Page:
France's SIM Card Numbers Have Increased by More Than 5% in a Year
Published on: 7th May 2014
The number of SIM Cards in use in France rose by 5 percent over the past year taking the country's mobile penetration rate to 117.5%.
The number of flat rate plans, excluding M2M cards, stands at 55 million and represents 71% of all active SIM cards. 7.3 million, or 9% of the total, are M2M cards and 15.3 million are prepaid cards (20% of the total).
According to statistics released by the telecoms regulator, the number of SIM cards in use increased by 3.9 million compared to March 2013 (+5.3% in a year).
Growth is being spurred by an increase in the number of voice and voice-data flat rate plan subscriptions (+3.9 million in a year, including an additional 700,000 in Q1 2014) and in the number of MtoM cards in circulation (+2 million in a year, +385,000 this past quarter). The number of prepaid cards continues to shrink, decreasing by 2 million since March 2013.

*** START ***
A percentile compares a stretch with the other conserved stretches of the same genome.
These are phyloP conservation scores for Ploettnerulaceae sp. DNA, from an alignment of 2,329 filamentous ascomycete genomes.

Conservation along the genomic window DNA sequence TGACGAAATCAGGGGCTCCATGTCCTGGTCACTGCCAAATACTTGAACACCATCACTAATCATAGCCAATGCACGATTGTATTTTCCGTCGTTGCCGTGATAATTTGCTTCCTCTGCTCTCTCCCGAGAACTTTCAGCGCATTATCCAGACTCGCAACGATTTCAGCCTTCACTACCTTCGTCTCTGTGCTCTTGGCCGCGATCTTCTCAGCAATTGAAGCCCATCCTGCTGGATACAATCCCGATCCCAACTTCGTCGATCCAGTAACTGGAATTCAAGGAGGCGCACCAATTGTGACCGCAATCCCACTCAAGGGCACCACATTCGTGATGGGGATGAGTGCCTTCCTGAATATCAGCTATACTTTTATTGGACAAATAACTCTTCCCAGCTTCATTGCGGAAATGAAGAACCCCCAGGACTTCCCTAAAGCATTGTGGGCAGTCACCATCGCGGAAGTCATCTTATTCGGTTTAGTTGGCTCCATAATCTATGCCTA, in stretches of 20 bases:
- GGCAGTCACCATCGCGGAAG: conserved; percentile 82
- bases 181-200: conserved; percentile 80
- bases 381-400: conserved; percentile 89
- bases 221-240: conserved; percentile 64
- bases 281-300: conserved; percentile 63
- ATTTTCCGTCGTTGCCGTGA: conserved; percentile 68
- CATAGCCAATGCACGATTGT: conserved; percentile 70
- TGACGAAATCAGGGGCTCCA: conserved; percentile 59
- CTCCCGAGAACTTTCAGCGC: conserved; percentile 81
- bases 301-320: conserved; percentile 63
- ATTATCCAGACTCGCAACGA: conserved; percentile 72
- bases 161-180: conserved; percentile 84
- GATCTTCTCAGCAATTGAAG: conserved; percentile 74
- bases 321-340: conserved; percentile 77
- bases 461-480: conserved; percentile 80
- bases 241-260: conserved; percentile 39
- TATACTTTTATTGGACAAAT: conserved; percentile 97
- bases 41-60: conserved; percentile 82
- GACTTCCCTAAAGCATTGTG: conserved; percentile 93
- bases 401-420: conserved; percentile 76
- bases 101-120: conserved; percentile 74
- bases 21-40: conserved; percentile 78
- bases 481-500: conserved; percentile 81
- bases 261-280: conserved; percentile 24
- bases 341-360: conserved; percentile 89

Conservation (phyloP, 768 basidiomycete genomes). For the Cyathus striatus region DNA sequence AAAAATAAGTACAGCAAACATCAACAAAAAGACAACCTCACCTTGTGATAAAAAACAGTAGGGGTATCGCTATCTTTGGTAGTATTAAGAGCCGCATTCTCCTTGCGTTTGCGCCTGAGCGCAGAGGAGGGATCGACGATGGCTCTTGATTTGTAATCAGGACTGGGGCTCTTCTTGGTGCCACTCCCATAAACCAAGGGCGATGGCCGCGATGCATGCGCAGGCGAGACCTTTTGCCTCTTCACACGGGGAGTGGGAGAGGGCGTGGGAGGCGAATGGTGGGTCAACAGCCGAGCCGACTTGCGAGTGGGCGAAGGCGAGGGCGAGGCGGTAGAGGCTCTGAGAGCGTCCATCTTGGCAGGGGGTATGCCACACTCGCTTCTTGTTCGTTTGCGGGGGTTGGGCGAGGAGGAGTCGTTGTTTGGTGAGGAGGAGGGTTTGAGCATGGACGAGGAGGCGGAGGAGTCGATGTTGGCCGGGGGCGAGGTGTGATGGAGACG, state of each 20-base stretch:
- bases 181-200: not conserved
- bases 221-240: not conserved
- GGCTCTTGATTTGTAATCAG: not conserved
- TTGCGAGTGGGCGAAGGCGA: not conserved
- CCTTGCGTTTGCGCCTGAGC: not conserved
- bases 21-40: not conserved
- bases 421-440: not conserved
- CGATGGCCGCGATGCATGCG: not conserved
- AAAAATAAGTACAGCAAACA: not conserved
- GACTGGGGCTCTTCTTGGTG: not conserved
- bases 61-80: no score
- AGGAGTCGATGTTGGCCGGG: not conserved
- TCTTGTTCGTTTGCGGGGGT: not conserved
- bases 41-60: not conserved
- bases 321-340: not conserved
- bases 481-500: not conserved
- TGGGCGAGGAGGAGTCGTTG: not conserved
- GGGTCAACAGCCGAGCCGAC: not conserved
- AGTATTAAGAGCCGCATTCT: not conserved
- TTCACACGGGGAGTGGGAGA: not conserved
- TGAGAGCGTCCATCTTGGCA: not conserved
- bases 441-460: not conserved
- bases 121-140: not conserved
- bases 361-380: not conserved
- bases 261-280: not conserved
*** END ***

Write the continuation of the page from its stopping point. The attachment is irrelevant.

France Among the 74.8 million SIM cards in service, 66.4 million are attached to a subscription with a mobile network operator, and 8.5 million with a virtual network operator (MVNO).
MVNOs' market share thus stands at 11.3%, which is 0.4 points higher than one year earlier.
Thanks to the development of contract-free, flat rate plans, the percentage of plans that are commitment-free - in other words plans with no minimum contract length and those whose contractual term has expired - has increased by nine points in a year, up to 45.5%.
In the French overseas departments and territories
There were 2.8 million SIM cards in service in France's overseas markets at the end of Q1 2014, which is 100,000 more than the year before. This growth has come entirely from the Caribbean region, while the number of cards in use in Reunion and Mayotte (+10,000) has remained virtually unchanged since Q1 2013. Contrary to mainland France, prepaid card numbers continue to grow (+4.2% in a year), due to a rise in the number of customers in the Antilles-Guyane region with a prepaid contract.